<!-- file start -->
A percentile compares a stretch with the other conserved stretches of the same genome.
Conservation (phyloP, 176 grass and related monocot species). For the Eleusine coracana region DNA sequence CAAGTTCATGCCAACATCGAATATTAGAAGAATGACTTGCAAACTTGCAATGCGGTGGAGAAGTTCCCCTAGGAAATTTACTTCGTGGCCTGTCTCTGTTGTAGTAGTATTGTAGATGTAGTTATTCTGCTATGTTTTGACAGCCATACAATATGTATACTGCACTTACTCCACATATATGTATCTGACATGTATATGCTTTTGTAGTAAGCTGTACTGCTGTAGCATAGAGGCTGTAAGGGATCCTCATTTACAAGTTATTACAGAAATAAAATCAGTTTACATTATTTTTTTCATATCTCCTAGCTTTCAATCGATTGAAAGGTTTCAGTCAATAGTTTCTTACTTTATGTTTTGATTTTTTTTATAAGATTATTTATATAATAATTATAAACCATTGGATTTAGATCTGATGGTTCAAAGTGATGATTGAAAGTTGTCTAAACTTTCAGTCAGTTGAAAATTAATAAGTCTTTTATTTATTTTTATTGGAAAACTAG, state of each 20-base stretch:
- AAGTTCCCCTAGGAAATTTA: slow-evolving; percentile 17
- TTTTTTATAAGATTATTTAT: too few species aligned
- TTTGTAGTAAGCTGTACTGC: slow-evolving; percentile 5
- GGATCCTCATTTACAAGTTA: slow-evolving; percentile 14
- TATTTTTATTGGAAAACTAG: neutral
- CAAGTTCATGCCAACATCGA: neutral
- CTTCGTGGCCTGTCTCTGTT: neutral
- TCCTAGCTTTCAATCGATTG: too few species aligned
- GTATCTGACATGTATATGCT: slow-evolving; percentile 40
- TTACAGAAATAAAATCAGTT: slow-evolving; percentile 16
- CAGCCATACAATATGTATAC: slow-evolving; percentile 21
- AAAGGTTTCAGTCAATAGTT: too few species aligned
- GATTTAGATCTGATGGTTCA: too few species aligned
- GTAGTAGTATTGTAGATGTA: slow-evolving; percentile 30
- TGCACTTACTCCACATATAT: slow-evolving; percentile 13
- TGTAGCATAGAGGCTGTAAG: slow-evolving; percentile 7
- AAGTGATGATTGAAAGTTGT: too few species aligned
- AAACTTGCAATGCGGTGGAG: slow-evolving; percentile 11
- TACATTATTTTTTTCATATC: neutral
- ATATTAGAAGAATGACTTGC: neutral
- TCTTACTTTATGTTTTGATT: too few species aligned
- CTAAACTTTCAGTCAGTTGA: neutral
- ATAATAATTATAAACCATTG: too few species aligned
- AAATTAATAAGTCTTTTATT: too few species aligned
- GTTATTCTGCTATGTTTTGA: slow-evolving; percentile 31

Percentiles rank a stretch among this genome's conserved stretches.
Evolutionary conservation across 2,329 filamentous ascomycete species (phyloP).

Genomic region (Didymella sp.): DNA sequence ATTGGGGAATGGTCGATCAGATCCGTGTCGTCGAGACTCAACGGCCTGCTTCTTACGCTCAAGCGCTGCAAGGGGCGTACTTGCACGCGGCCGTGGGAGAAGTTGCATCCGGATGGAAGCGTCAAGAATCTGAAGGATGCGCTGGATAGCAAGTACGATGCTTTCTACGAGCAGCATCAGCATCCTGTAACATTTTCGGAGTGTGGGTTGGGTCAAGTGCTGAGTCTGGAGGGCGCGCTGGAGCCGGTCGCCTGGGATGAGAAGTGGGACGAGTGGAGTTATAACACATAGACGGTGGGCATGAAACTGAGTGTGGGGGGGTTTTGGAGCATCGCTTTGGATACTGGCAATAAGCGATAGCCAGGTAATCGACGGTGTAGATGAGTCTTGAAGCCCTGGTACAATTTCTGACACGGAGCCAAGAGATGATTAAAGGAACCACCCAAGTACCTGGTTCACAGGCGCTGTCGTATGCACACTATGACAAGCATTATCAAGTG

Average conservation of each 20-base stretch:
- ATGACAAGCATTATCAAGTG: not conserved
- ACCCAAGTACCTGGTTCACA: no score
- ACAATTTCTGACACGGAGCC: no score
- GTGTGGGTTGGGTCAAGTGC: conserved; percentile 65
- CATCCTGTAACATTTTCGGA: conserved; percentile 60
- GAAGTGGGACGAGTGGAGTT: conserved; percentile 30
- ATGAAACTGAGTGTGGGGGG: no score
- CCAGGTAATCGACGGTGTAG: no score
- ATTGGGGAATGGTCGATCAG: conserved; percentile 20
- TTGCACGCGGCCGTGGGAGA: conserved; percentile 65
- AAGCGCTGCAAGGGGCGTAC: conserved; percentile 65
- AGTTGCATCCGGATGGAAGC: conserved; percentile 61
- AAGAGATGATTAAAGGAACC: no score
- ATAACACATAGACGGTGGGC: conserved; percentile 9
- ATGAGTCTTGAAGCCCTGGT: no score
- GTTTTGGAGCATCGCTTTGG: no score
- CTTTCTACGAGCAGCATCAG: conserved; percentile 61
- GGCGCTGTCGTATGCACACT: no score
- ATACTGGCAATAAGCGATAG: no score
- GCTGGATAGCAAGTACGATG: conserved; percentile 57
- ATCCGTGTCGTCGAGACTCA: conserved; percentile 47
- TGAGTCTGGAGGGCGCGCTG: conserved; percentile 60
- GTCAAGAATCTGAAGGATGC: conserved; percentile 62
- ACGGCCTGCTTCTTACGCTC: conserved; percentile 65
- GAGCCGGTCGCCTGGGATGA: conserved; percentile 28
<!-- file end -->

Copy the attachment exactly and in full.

A percentile compares a stretch with the other conserved stretches of the same genome.
Conservation (phyloP, 176 grass and related monocot species). For the Eleusine coracana region DNA sequence CAAGTTCATGCCAACATCGAATATTAGAAGAATGACTTGCAAACTTGCAATGCGGTGGAGAAGTTCCCCTAGGAAATTTACTTCGTGGCCTGTCTCTGTTGTAGTAGTATTGTAGATGTAGTTATTCTGCTATGTTTTGACAGCCATACAATATGTATACTGCACTTACTCCACATATATGTATCTGACATGTATATGCTTTTGTAGTAAGCTGTACTGCTGTAGCATAGAGGCTGTAAGGGATCCTCATTTACAAGTTATTACAGAAATAAAATCAGTTTACATTATTTTTTTCATATCTCCTAGCTTTCAATCGATTGAAAGGTTTCAGTCAATAGTTTCTTACTTTATGTTTTGATTTTTTTTATAAGATTATTTATATAATAATTATAAACCATTGGATTTAGATCTGATGGTTCAAAGTGATGATTGAAAGTTGTCTAAACTTTCAGTCAGTTGAAAATTAATAAGTCTTTTATTTATTTTTATTGGAAAACTAG, state of each 20-base stretch:
- AAGTTCCCCTAGGAAATTTA: slow-evolving; percentile 17
- TTTTTTATAAGATTATTTAT: too few species aligned
- TTTGTAGTAAGCTGTACTGC: slow-evolving; percentile 5
- GGATCCTCATTTACAAGTTA: slow-evolving; percentile 14
- TATTTTTATTGGAAAACTAG: neutral
- CAAGTTCATGCCAACATCGA: neutral
- CTTCGTGGCCTGTCTCTGTT: neutral
- TCCTAGCTTTCAATCGATTG: too few species aligned
- GTATCTGACATGTATATGCT: slow-evolving; percentile 40
- TTACAGAAATAAAATCAGTT: slow-evolving; percentile 16
- CAGCCATACAATATGTATAC: slow-evolving; percentile 21
- AAAGGTTTCAGTCAATAGTT: too few species aligned
- GATTTAGATCTGATGGTTCA: too few species aligned
- GTAGTAGTATTGTAGATGTA: slow-evolving; percentile 30
- TGCACTTACTCCACATATAT: slow-evolving; percentile 13
- TGTAGCATAGAGGCTGTAAG: slow-evolving; percentile 7
- AAGTGATGATTGAAAGTTGT: too few species aligned
- AAACTTGCAATGCGGTGGAG: slow-evolving; percentile 11
- TACATTATTTTTTTCATATC: neutral
- ATATTAGAAGAATGACTTGC: neutral
- TCTTACTTTATGTTTTGATT: too few species aligned
- CTAAACTTTCAGTCAGTTGA: neutral
- ATAATAATTATAAACCATTG: too few species aligned
- AAATTAATAAGTCTTTTATT: too few species aligned
- GTTATTCTGCTATGTTTTGA: slow-evolving; percentile 31

Percentiles rank a stretch among this genome's conserved stretches.
Evolutionary conservation across 2,329 filamentous ascomycete species (phyloP).

Genomic region (Didymella sp.): DNA sequence ATTGGGGAATGGTCGATCAGATCCGTGTCGTCGAGACTCAACGGCCTGCTTCTTACGCTCAAGCGCTGCAAGGGGCGTACTTGCACGCGGCCGTGGGAGAAGTTGCATCCGGATGGAAGCGTCAAGAATCTGAAGGATGCGCTGGATAGCAAGTACGATGCTTTCTACGAGCAGCATCAGCATCCTGTAACATTTTCGGAGTGTGGGTTGGGTCAAGTGCTGAGTCTGGAGGGCGCGCTGGAGCCGGTCGCCTGGGATGAGAAGTGGGACGAGTGGAGTTATAACACATAGACGGTGGGCATGAAACTGAGTGTGGGGGGGTTTTGGAGCATCGCTTTGGATACTGGCAATAAGCGATAGCCAGGTAATCGACGGTGTAGATGAGTCTTGAAGCCCTGGTACAATTTCTGACACGGAGCCAAGAGATGATTAAAGGAACCACCCAAGTACCTGGTTCACAGGCGCTGTCGTATGCACACTATGACAAGCATTATCAAGTG

Average conservation of each 20-base stretch:
- ATGACAAGCATTATCAAGTG: not conserved
- ACCCAAGTACCTGGTTCACA: no score
- ACAATTTCTGACACGGAGCC: no score
- GTGTGGGTTGGGTCAAGTGC: conserved; percentile 65
- CATCCTGTAACATTTTCGGA: conserved; percentile 60
- GAAGTGGGACGAGTGGAGTT: conserved; percentile 30
- ATGAAACTGAGTGTGGGGGG: no score
- CCAGGTAATCGACGGTGTAG: no score
- ATTGGGGAATGGTCGATCAG: conserved; percentile 20
- TTGCACGCGGCCGTGGGAGA: conserved; percentile 65
- AAGCGCTGCAAGGGGCGTAC: conserved; percentile 65
- AGTTGCATCCGGATGGAAGC: conserved; percentile 61
- AAGAGATGATTAAAGGAACC: no score
- ATAACACATAGACGGTGGGC: conserved; percentile 9
- ATGAGTCTTGAAGCCCTGGT: no score
- GTTTTGGAGCATCGCTTTGG: no score
- CTTTCTACGAGCAGCATCAG: conserved; percentile 61
- GGCGCTGTCGTATGCACACT: no score
- ATACTGGCAATAAGCGATAG: no score
- GCTGGATAGCAAGTACGATG: conserved; percentile 57
- ATCCGTGTCGTCGAGACTCA: conserved; percentile 47
- TGAGTCTGGAGGGCGCGCTG: conserved; percentile 60
- GTCAAGAATCTGAAGGATGC: conserved; percentile 62
- ACGGCCTGCTTCTTACGCTC: conserved; percentile 65
- GAGCCGGTCGCCTGGGATGA: conserved; percentile 28